Lounge Showcases Art and Personality
In 2005 pop artist Mark Boomershine purchased his 5,000-square-foot Northern Italian-style villa in the Buckhead neighborhood of Atlanta. Although the house was, for the most part, his dream home, its 22-by-30-foot study was too formal for his taste.
Passionate about art, Mark saw the study as a place to display his growing collection, one that ranges from fine antiques to flea market finds, pop-art pieces he created to framed 1950s paint-by-numbers he picked up at estate sales. He also wanted the space to double as a lounge where he, his wife, Cinda, and their dog, Bentley, could watch movies and hang out in front of the fire.
An upgrade of the room's function as well as its form would make it the center of the home's social life. As it was, Mark explains, "It was too dark to display art, the electrical plan needed to be updated in order to accommodate the state-of-the-art media components correctly, and the wood-burning fireplace needed to be changed out to gas." These changes would upgrade every aspect of the room's use, including providing proper lighting to see the true color values in the art.
Mark and his team of contractors completed the following punch list in eight days.
- Stripped and refinished hardwood floors in a custom finish
- Installed recessed lighting in the ceiling
- Changed the existing fireplace from wood burning to gas
- Updated audio/video capabilities to accommodate a 63-inch flat-panel TV
- Installed custom surround sound into the walls and ceiling
- Installed a wall-mount TV bracket
Originally, the elm-paneled walls had a dark finish that Mark decided to make lighter through whitewashing and glazing. Determined not to sand 600 square feet of wood paneling, Mark decided to try his own refinishing approach by using acetone.
Mark set aside three full days and tackled the project in four steps: He applied the chemical to the wood to remove the existing sheen; diluted basic white primer with water to create a custom white tone; applied the whitewash with a brush starting at the top and working down toward the bottom; then applied pearlescent, water-based polyurethane to seal it and give it a sheen. "The pearlescent sheen really brings all the millwork details to life," he says.
Mark chose to only use water-based products because he sees several advantages over oil-based options. "As an artist, I work with water-based paints, and I really despise having to clean brushes with chemical cleaners," says Mark. "Oil-based paints take forever to dry, they're harder to work with and they have a really strong odor that's hard to live with. Water-based dries quickly, it's forgiving and there's no smell involved."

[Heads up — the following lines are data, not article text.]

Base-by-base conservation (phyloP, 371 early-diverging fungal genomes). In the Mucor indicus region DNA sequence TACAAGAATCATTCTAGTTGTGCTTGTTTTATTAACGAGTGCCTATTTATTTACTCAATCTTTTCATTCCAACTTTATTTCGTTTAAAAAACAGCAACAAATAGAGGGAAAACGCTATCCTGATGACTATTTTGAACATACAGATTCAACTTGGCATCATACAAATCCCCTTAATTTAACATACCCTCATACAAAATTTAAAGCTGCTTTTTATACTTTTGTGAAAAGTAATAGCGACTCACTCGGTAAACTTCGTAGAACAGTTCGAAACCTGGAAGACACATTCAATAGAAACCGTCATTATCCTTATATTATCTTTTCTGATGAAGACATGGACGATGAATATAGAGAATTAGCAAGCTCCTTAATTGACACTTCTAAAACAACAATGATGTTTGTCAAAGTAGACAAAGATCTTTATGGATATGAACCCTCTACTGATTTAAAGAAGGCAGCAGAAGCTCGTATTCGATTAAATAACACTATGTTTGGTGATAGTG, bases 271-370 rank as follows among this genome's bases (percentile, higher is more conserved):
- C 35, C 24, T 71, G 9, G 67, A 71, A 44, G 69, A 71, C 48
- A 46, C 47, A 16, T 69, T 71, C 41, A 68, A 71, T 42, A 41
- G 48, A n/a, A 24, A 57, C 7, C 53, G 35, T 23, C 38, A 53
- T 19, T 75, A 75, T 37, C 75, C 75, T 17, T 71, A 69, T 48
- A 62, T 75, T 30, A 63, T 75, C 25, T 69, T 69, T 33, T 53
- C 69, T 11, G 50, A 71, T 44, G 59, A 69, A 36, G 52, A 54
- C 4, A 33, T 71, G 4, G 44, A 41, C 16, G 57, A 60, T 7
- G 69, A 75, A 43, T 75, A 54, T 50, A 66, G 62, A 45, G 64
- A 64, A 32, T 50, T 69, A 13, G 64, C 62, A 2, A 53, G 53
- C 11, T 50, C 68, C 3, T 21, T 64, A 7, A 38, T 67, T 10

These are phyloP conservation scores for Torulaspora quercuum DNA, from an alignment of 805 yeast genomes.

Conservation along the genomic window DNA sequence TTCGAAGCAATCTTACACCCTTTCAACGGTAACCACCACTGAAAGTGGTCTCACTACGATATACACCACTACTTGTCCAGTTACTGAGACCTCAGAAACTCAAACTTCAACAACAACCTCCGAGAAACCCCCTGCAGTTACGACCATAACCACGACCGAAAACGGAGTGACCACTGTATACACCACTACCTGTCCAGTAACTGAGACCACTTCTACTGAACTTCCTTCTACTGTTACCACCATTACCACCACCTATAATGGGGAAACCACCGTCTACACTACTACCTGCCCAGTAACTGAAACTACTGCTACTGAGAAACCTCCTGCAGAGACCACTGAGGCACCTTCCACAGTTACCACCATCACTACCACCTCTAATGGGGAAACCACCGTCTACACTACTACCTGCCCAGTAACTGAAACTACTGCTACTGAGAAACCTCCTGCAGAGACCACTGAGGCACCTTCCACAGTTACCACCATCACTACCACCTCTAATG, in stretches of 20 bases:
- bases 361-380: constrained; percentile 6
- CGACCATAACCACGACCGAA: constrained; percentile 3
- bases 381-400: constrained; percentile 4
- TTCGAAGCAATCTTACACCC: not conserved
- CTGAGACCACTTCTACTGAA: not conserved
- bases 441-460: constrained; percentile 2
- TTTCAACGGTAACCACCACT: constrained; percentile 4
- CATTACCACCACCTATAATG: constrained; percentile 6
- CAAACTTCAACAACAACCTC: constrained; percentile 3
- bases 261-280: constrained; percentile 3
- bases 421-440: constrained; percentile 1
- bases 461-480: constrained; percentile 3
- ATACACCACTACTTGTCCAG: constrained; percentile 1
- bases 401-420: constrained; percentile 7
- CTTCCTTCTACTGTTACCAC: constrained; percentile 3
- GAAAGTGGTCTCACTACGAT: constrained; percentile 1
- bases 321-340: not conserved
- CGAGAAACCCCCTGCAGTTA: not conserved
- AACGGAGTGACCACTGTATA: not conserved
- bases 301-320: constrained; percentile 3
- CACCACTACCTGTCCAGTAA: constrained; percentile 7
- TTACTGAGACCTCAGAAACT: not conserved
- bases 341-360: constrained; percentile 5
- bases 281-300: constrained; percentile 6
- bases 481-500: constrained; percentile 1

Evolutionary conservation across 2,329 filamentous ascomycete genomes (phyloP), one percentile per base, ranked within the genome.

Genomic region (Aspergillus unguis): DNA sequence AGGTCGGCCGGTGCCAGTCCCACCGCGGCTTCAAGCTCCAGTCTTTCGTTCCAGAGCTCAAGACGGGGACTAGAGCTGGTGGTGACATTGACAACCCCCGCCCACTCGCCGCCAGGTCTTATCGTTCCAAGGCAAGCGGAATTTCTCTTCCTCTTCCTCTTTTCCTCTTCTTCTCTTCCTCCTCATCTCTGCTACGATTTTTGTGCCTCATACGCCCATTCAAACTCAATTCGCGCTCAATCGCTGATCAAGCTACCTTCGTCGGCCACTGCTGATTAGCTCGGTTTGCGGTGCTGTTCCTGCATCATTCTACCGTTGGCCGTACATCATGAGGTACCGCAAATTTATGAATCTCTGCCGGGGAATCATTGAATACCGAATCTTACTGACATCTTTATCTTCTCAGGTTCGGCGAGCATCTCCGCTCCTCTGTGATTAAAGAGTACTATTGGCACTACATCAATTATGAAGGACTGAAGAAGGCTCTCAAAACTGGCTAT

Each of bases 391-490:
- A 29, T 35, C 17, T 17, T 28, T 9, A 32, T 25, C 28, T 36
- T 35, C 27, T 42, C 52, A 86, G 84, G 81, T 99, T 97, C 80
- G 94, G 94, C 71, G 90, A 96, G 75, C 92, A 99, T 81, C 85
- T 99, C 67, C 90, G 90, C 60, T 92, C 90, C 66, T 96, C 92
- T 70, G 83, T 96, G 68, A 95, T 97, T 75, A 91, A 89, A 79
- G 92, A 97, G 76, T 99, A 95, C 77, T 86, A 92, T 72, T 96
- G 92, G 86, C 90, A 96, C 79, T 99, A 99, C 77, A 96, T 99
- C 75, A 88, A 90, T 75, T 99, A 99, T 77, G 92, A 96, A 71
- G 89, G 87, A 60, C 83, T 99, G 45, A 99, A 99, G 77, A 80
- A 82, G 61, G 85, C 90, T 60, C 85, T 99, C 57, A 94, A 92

Hiding the Wires
With the paneling updated, Mark turned his focus to the audio/video wiring needed to put his new 63-inch flat-panel TV to good use. "I didn't want media components to be seen," he says. "The room is so sophisticated and clean and its focus is meant to be on the art and architecture. It was super important that the wiring remain hidden and the components stay concealed inside cabinetry."
In meeting with contractors, Mark learned that the room was actually built directly on top of the concrete surface of the house's rear courtyard, something Mark wasn't aware of when he bought the house. "It's amazing what you'll discover once you start tearing things apart or crawling under small spaces in a big, old house," he says.
In order to properly outfit the space with cables and wires, the electrician worked in the crawlspace between the room’s floor and the exterior concrete. "The electrician definitely earned his fee," Mark reflects.
A Work of Art
With dust behind him and the project now complete, Mark doesn't regret any of his remodeling decisions. While the biggest masterpiece in the space is his own four-by-four-foot pop-art interpretation of Wonder Woman hung above the fireplace, Mark only included three of his own original pieces into the space.
"I didn't want it to be all about me but more about my favorite pieces, whether they're my own work or part of my collection." With so much visual stimulation packed into one space, Mark often finds himself unsure of what to focus on: his newly curated art collection or his brand-new 63-inch flat-panel TV.